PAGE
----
It's true that there is unavoidable sword fighting in the game. However, it's possible to get through the game with only six -- count 'em... SIX -- such encounters. All right, to be fair, there are seven to get the optimal ending from among the several available. If that's not sufficient to relieve anxiety in the less dextrous adventurers, would it help if I told you there's a toggle option to make the combat easier? If that still doesn't do it, then the combat mechanics themselves will be sure to. There are precisely two -- count 'em... TWO -- combat maneuvers: defend and attack. Defend is virtually foolproof. By holding the Space bar, you parry with your sword, and your opponent, apparently having the brain capacity of an amoeba, will never register the fact that the attack is not working. Assuming you're capable of even slightly higher cognitive functions, the only thing you need to do is let go and click the attack button while your enemy is exposed. This pattern should take about ten (no need to count this time) seconds to discern, and the rest is just a matter of executing correctly, both literally and figuratively. I kid you not, it's a cinch. And you can afford to screw up a bunch of times, too, as your health meter is plentiful, and you can heal yourself with a tasty potion between fights. Decide for yourself if you consider seven fights in 10-15 hours of gameplay to be excessive for your own tastes, but it's decidedly not a substantial part of Daemonica. For the more aggressive players, you can take an alternate approach that will result in (slightly) more fighting, but frankly, there's little incentive to do so.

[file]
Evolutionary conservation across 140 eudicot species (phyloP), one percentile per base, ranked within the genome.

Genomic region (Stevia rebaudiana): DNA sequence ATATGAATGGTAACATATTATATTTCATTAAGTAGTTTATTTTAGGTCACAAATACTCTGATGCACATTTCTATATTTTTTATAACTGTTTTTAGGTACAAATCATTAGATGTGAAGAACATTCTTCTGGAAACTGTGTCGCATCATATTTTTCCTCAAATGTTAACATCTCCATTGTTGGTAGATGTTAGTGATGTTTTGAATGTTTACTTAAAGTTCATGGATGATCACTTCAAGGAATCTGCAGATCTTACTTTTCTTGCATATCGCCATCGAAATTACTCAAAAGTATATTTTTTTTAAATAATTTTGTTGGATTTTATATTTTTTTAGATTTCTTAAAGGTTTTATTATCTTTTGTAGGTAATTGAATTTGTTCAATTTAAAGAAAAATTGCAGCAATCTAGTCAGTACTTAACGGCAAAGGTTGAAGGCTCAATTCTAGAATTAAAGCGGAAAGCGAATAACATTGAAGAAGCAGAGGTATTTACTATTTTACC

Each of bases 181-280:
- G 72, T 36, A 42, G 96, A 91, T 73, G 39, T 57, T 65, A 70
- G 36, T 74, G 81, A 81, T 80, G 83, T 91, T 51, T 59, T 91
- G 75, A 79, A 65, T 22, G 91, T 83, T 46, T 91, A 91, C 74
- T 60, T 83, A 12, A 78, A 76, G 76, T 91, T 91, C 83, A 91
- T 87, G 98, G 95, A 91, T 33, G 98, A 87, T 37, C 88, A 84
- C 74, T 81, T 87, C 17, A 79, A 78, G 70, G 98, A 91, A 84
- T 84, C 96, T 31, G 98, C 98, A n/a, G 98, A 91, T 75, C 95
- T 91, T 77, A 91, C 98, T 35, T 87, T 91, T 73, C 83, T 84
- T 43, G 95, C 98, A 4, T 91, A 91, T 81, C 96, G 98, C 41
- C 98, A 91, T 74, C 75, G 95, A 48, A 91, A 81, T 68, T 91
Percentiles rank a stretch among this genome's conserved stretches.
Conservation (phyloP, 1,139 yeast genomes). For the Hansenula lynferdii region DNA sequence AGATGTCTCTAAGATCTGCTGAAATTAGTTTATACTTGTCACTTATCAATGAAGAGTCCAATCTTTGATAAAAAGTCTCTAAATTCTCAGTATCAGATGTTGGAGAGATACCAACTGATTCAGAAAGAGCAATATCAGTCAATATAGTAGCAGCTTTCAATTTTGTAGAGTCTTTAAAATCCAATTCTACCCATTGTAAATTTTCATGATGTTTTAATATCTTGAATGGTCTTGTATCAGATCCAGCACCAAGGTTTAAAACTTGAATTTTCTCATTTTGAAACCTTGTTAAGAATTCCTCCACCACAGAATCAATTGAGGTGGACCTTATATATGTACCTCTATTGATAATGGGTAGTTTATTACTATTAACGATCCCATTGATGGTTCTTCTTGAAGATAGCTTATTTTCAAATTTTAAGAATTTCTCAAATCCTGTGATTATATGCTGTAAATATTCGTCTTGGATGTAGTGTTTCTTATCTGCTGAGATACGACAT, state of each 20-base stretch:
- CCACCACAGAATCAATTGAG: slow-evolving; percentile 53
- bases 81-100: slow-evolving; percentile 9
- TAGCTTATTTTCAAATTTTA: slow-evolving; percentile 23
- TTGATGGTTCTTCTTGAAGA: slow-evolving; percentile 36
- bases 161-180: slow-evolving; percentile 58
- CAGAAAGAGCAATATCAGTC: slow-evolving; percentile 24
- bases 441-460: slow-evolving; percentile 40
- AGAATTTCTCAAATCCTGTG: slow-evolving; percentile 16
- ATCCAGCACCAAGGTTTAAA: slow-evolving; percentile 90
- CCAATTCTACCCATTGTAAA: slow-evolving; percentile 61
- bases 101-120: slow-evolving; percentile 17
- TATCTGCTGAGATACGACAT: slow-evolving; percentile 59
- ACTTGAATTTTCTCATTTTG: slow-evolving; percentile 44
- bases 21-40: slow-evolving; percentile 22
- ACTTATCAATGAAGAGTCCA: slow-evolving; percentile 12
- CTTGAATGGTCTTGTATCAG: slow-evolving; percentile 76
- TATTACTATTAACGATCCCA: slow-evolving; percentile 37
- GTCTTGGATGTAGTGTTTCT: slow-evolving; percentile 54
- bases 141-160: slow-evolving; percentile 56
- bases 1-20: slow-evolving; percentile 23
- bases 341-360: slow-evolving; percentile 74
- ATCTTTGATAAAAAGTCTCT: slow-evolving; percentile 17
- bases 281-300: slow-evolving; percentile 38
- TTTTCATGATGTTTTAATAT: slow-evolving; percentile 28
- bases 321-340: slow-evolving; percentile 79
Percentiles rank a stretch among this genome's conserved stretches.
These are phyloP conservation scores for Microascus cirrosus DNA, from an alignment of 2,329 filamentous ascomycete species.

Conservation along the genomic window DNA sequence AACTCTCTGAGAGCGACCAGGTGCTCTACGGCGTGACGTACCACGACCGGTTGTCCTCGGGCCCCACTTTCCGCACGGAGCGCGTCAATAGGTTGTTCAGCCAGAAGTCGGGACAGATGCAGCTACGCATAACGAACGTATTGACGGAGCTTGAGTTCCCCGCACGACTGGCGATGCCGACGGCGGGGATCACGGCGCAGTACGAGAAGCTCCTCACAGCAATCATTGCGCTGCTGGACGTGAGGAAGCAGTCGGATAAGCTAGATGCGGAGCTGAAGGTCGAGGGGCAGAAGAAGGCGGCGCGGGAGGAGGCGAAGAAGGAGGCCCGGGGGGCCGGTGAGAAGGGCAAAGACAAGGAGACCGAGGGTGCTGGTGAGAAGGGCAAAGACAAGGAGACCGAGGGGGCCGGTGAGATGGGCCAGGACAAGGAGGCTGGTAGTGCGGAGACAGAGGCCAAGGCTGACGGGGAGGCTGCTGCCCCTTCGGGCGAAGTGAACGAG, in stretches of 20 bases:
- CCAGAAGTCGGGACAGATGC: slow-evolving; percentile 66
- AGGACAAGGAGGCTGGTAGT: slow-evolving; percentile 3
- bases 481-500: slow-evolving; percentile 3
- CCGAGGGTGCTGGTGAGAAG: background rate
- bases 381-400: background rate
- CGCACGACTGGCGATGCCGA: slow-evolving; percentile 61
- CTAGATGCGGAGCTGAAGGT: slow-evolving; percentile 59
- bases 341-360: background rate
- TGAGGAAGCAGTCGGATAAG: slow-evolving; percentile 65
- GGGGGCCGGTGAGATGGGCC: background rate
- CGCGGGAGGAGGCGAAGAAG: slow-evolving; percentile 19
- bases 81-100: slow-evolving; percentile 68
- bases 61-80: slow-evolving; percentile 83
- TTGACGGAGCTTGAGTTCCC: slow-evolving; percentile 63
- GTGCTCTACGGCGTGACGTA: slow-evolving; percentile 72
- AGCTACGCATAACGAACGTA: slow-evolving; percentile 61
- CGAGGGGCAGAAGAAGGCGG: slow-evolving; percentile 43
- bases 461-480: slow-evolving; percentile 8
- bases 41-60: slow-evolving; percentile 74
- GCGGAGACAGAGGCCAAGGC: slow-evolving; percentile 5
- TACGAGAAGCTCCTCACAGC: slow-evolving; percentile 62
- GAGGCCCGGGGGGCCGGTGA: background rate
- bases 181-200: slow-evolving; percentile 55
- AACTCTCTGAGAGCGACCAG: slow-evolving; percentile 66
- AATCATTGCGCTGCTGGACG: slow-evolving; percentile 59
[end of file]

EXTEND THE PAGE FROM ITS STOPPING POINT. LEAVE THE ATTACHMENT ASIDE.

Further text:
Of course, some may not even get to the combat if the control scheme scares them off. Daemonica plays with a combination of keyboard and mouse that's functional if not quite ideal. In a world rendered entirely in 3D, you'll move Farepoynt around by pointing and clicking your way through the environment. However, the camera is entirely player-controlled, so you'll need to constantly rotate your view with the keyboard for the best perspective. This takes some getting used to, but it should quickly become intuitive. The only thing that flummoxed me at first was that the rotation axis is reversed from what feels natural to me, and there is no way to flip it. So you may be in for some "not THAT left, the OTHER left" sorts of brain training, but it'll come. To help out with navigation, there's an onscreen compass, and a map you can call up with key locations identified, along with your current location and direction. Other functions like accessing inventory, clicking through dialogue trees, and interacting with items will be instantly familiar to any adventure gamer. If you're not typically a fan of keyboard games, you'll probably find Daemonica's system far more accessible than most.